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If you are an entrepreneur in the Netherlands and you have a dispute with another entrepreneur, a consumer, a current or former employee or a current or former tenant, you have the option of taking the dispute to court. The court then issues a binding ruling which you and the other party must comply with. Depending on the kind of case or the value of the case, proceedings will be instigated in the first instance before either the sub-district court or the civil court.
The sub-district court deals with cases with a value of up to €25,000, labour matters, rental and leasing arrangements and consumer purchase and credit matters. You can represent yourself before the sub-district court – you do not have to hire a lawyer. In a number of cases (in Dutch), you can also bring your case before the (Dutch-language) eKantonrechter (electronic Subdistrict Court).
The civil court
The civil court deals with cases worth more than €25,000. The civil court also rules on bankruptcy cases, for example. You are obliged to hire a lawyer for cases before the civil courts.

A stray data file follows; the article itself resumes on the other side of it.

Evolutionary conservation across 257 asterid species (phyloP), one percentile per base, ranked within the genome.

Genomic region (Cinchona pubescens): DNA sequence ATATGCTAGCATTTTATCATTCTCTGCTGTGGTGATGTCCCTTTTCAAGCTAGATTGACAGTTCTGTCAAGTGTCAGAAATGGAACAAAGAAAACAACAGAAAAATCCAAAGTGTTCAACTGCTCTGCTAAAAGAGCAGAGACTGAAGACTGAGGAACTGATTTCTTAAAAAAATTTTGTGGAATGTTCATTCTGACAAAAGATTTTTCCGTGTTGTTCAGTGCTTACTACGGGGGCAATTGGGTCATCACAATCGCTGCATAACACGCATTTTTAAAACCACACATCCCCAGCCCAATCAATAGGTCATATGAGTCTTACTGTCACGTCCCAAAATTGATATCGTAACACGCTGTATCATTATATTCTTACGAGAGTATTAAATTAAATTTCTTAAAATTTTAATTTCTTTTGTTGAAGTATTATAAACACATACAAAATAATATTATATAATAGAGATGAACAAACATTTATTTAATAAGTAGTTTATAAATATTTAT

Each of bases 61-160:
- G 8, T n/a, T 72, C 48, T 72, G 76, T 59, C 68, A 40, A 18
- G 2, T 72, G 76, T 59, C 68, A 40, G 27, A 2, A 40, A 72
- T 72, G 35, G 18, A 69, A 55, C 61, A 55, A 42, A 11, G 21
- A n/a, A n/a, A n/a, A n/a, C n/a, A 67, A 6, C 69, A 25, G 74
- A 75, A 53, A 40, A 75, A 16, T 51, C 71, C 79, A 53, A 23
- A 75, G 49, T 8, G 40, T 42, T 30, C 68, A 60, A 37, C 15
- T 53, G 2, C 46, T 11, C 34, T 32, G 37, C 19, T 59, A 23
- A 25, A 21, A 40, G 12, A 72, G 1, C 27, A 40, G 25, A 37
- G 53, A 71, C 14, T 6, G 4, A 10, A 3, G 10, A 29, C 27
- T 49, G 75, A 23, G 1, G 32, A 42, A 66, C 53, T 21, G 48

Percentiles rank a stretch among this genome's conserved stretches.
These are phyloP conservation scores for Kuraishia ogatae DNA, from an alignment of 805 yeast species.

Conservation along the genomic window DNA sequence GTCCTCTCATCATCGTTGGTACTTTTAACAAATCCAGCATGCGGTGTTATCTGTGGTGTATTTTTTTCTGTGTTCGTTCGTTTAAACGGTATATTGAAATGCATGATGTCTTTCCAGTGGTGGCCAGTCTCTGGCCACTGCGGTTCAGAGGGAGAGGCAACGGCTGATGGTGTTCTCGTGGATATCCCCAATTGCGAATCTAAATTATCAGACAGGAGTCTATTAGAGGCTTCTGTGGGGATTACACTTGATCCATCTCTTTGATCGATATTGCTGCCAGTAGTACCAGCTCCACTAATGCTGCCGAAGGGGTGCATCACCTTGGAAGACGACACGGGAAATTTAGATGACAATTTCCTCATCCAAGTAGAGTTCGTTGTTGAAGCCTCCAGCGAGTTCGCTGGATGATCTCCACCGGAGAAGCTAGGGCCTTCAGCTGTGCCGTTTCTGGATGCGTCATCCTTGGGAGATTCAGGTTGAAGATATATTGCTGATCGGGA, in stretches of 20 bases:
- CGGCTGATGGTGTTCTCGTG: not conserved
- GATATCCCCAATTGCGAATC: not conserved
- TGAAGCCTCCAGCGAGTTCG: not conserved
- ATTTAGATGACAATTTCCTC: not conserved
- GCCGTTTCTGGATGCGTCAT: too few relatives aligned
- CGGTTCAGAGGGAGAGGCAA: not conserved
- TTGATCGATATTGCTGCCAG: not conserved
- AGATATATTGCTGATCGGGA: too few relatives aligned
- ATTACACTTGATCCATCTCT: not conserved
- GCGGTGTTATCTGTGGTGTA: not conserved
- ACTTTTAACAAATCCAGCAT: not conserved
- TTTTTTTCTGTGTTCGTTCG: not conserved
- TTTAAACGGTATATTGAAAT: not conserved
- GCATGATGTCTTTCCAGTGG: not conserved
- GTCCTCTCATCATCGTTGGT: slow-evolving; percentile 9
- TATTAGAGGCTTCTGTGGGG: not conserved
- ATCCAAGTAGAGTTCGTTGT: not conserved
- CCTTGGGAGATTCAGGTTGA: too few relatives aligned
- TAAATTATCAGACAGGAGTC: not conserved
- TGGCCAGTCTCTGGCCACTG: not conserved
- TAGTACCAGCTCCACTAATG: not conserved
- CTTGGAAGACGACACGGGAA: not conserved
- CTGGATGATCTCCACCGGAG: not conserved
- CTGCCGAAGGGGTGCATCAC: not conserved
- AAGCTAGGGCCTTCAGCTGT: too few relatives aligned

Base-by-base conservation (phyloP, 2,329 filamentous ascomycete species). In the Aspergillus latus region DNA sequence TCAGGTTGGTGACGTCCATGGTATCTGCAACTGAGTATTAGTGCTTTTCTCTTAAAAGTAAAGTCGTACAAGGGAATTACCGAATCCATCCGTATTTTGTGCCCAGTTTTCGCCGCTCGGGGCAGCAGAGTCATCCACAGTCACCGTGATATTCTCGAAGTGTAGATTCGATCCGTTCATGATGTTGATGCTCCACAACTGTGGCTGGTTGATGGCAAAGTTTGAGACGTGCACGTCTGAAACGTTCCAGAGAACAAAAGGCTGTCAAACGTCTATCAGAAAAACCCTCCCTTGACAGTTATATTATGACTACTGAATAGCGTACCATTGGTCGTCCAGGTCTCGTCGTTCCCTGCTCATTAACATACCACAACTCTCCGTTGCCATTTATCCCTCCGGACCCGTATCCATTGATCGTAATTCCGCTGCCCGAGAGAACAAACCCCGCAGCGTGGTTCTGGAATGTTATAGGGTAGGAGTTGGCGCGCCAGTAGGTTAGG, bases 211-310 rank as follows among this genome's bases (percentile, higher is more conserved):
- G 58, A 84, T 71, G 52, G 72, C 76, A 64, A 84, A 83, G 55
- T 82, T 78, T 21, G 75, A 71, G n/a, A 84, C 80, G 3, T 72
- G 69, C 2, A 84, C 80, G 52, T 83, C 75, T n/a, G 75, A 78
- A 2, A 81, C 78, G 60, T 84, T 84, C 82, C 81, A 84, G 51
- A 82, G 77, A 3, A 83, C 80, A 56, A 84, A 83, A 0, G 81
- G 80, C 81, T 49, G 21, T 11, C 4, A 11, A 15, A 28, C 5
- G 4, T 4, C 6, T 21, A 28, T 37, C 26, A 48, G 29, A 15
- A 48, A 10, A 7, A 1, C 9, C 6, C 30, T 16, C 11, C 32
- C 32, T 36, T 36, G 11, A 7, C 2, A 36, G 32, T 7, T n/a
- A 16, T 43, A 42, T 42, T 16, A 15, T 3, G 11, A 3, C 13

Court of Appeal
If you do not agree with the decision of the sub-district court or the civil court you can file an appeal and the Court of Appeal will then review your case. This is only possible, however, in cases that are worth more than €1,750. You are obliged to hire a lawyer for cases before the Court of Appeal.
You pay court fees as a contribution towards the costs of the court proceedings at the court where your case is heard. The amount depends on the type and/or value of your case.
Subsidised legal assistance
If you have a low income, you might be eligible for subsidised legal assistance. The Dutch authorities will pay a portion of your lawyer expenses. You do not qualify for subsidised legal assistance if the dispute is related to your company.
Court Cases in English
Since 2019, entrepreneurs can have court cases heard in English at the National Commercial Court (NCC).
Collective damages cases
From 1 January 2020 it has become easier for representative interest groups to claim mass damages in court on behalf of a collective. The Act on Collective Settlement of Mass Damages (Wet Collectieve Afwikkeling Massaschade, WCAM) has been expanded (in Dutch) so that if parties cannot reach a settlement on compensation, a judge can intervene to set the amount for collective damages.